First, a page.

Thursday, July 28, 2016

Is the new MySQL Document Store and JSON data type cheating?

Is it cheating? Is using MySQL without Structured Query Language (SQL) or putting all your data into one column proper? Impossible a year ago and probably thought as a poor/crazy practice until recently, this is a new type of MySQL usage. NoSQL has had a big impact in the SQL world with several relational products from vendors like MySQL, Microsoft, Postgresql and others offering NoSQL interfaces and JSON data types to their databases.

Several old timers have come to me asking if putting lots of data in a JSON column is cheating? After all data normalization is part of relational databases and the way to efficiency and speed is well organized data. This higgledy–piggledy fashion of putting an entire document in a column without breaking it down to its component sections does violate the first rule of data normalization. And that has worked for decades pretty well.

But things change.

Many new development projects start with no idea what their data is going to look like. Maybe, if they are lucky, they will pick an API for interchanging data. Some will decide to use a database as a persistent message queue. Sometimes the service is product and the products offered by that service are nebulous at beast at the onset so the developers do not want to be locked into a schema.

And schema changes get expensive quickly. Code written before the change needs to be updated and you have to get the DBA to run an ALTER TABLE that can take too long to complete. And rolling back is almost impossible.

Compounding this is the lack of database skills in new developers. Very few have any training in Structured Query Language, relational theory, sets, data normalization, or other skills that have been held in high esteem since the days of Codd. And these new developers argue that they do not need these skills as technology and approaches to coding have evolved. So if the foundation of relational databases is the weak link then remove it.

The JSON data type has been very popular with developers. In the past you could dump JSON documents in a CHAR column and used REGEX or have your application dig out the parts you needed from within the document. Now with MySQL 5.7 there is a native JSON data type with supporting functions so that developers can manipulate the document data easily. So storing data in a JSON format in a column of a table within a database becomes a valuable has becomes a useful part of a developers life.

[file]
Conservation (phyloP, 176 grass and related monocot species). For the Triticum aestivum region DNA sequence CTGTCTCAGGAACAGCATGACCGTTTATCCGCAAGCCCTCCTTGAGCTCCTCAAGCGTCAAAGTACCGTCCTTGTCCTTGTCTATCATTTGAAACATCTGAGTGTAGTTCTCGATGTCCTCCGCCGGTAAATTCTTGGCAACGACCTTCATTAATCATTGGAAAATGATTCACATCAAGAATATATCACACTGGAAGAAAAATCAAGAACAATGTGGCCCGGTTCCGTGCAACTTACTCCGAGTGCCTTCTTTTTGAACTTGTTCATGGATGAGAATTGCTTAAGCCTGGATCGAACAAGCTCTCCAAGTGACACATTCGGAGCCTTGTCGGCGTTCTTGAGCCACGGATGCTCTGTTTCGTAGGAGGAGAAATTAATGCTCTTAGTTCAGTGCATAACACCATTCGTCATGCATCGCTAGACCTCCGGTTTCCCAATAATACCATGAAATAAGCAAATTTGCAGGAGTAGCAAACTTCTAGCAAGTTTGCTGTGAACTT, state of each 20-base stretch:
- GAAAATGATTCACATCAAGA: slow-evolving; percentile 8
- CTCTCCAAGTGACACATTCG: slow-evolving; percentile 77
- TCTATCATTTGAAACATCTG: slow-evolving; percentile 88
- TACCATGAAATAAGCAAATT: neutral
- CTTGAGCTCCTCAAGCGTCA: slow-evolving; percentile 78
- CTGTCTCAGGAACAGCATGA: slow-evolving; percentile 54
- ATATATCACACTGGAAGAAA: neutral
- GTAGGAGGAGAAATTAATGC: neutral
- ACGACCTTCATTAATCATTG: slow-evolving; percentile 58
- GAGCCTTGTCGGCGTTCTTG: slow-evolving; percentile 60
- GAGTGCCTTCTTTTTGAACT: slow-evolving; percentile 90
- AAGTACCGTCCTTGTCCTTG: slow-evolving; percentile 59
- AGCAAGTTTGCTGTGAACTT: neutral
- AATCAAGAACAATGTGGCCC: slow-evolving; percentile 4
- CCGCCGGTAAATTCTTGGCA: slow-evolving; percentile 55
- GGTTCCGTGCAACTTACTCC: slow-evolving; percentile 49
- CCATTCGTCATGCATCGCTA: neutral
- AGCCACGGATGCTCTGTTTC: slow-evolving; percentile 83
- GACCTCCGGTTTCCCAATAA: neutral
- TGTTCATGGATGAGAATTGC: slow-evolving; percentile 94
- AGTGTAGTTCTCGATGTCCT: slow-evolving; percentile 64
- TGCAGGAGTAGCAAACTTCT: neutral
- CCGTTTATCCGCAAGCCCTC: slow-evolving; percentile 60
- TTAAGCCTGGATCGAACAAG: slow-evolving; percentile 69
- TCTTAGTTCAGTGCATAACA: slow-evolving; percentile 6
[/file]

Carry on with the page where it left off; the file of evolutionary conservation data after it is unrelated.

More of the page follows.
Ruby on Rails was the first piece of software that allowed many developers to see the power of CRUD (Create Read Update Delete) access to a database without needing to know SQL. The MySQL Document Store features that arrived with 5.7.13 also provide CRUD so developers can use 'collections' for schema-less data storage. The developers do not need to know SQL. relational theory, or any of the other old stuff. The good news for the old timers is that the data may be stored in a schema-less fashion but data is stored in a good ol' MySQL table. Which means the decades spent gathering SQL skills still work on this new data.

But is it cheating? Yes, and no. Yes in that you would get better performance out of having all your data in fourth or fifth normalized form just like a good driver can get better performance out of good driving practices with a manual transmission. No in that the data is still in a relational database and pertinent information can still be pried out of the JSON data. Heck you can even make materialized columns from the JSON data to create indexes.

Wednesday, July 6, 2016

How to make sure that 'password' is not a valid MySQL password

Password management is an issue for many. It is not uncommon for an organization to require you to changing your password on a regular basis and many have rules on the length and content of passwords. The length and complexity (that require certain amounts of upper & lower case characters, special characters, and numerals) rules try to prevent users from using '12345', 'qwerty', or even the word 'password' itself as passwords. With MySQL 5.7 you can filter out those bad passwords, obscenities, slurs, or other words you do not want used as or part of a password.

If the STRONG password policy is set in the my.cnf file, a validate_password_dictionary_file can be specified and you can use your favorite text editor to add the words or phrases you wish to not be valid in that file. Note that words shorter than four characters are ignored. So create a file with a text editor ( mine was placed in /var/lib/mysql/dit) with the banned words, edit the my.cnf file to set the validate_password_policy to STRONG, and also add the path to your dictionary file to validate_password_dictionary_file line of the same file. Restart your server and test.

My test dictionary had words like 'foobar', 'snafu', and 'password' and trying to use password with one of the words in the dictionary file would generate a ERROR 1819 (HY000): Your password does not satisfy the current policy requirement, even if I mixed the case of the various letters in the restricted words.

MySQL 5.7 also added the ability to set lifetimes for password in age, the ability to lock accounts, and stopped adding anonymous accounts (no user name and no password) during installation.

By the way I will be speaking in Detroit at the Converge Conference on MySQL 5.7 security if you would like to know more about this and other MySQL 5.7 related information.